C.STEM will show the work of 3 Italians and one Norwegian, with myself (Marius Watz) representing the Nordic contingent. The remaining three are Fabio Franchino, Alessandro Capozzo and Limiteazero, all significant Italian artists or artist groups working with code. Their work has long been seen on blogs and web sites, and despite individual differences shows a tendency towards poetic, self-contained works. Aesthetics is a clear focus for all three, with a warm organic feel given to even the most abstract visuals. Whether this is an Italian specialization is hard to say, but it is interesting to note local differences in style and expression. Compare for instance to the Austrian scene with its focus on hard-edged abstraction.
Fabio Franchino shows an interest in autonomous virtual drawing machines, and has an at times painterly approach to his images. At home in print media, he creates sumptious compositions like City on sea, Suff and Petals. Other works like Homo and Blow are carefully exposed chaotic systems, in what is practically a kind of generative photography. Yet others (Silus, Toys) explore permutations of algorithmic form systems.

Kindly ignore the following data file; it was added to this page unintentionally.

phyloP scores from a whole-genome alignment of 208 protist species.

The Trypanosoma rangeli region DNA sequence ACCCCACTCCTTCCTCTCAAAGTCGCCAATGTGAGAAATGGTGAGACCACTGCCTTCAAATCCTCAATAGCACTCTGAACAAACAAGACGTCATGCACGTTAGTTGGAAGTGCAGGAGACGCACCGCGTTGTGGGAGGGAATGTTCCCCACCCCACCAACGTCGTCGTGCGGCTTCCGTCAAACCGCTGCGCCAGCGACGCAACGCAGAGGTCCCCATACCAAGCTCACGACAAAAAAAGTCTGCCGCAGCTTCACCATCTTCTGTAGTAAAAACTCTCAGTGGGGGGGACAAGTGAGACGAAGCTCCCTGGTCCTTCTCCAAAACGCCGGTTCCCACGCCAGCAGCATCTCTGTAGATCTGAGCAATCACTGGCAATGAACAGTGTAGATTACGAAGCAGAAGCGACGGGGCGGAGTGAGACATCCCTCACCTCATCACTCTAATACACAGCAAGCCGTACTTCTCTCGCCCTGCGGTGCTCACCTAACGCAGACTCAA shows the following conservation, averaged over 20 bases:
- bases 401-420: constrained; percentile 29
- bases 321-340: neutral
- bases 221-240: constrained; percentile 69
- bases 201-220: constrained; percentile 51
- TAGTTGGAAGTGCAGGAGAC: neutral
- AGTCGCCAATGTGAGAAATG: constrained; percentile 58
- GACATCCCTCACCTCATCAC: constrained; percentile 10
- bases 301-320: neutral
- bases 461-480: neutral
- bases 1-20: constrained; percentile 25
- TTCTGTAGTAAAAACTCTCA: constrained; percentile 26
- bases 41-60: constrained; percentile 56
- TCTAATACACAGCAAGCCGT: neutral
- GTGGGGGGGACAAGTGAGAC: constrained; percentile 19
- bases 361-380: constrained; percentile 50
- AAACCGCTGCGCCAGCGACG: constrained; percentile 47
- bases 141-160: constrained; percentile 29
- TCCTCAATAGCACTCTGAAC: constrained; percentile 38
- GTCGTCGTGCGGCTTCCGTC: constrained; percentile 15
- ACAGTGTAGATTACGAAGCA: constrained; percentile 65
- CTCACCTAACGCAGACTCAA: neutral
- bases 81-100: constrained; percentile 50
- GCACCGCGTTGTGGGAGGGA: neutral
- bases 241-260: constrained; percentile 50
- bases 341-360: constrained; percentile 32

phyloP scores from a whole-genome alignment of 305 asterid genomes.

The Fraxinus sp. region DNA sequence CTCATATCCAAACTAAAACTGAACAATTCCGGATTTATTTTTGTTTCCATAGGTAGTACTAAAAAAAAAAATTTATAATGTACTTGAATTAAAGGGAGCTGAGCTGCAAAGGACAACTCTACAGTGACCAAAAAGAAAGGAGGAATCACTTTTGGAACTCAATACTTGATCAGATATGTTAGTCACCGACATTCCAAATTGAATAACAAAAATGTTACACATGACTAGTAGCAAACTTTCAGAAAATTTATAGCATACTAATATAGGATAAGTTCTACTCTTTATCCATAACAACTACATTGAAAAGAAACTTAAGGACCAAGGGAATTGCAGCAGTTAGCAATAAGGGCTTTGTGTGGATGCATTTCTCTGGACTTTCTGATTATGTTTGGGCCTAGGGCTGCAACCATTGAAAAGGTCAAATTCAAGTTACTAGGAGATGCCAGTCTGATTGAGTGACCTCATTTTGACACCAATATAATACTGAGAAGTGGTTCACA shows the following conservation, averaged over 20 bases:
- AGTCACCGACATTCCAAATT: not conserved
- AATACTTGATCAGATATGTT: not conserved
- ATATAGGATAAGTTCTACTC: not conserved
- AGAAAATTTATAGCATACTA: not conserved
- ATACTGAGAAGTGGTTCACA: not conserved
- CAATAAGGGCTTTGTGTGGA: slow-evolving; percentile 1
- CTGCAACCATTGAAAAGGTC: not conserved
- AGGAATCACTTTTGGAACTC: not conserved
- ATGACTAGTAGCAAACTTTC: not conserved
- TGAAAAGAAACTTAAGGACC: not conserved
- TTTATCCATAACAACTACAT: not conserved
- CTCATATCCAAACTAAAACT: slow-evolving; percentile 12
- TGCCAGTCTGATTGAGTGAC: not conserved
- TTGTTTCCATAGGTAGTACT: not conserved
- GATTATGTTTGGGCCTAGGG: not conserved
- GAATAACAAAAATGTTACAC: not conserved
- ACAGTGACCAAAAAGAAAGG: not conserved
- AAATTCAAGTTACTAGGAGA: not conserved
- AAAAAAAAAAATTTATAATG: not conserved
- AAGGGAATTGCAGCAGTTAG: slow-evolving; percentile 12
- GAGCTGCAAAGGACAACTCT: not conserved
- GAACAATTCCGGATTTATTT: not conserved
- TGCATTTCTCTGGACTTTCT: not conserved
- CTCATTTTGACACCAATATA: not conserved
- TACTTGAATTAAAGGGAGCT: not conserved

Alessandro Capozzo is more concerned with structure and topologies than with surface. His online works often deal with organic growth processes, but recently he has been branching out into installations and more complex interactive projects. One example is RGB, “an interactive musical installation for 2-9 users” where colored flash lights are used by the audience to influence the live music. Code Specfic is a new Processing application which interactively visualizes the structure of its own source code.
Limiteazero is an architecture, media design and media art studio based in Milan. Together, Paolo Rigamonti and Silvio Mondino create installations that are elegant not just in their simplicity, but also in their pureness of concept. Their Laptop orchestra sees the user “conducting” the sound and visuals on 15 laptops, turning them off and on to create a variety of soundscapes. The glass of a_mirror mirrors the world around it, but not without adding its own visual modifications, tracing the outlines of what it “sees”.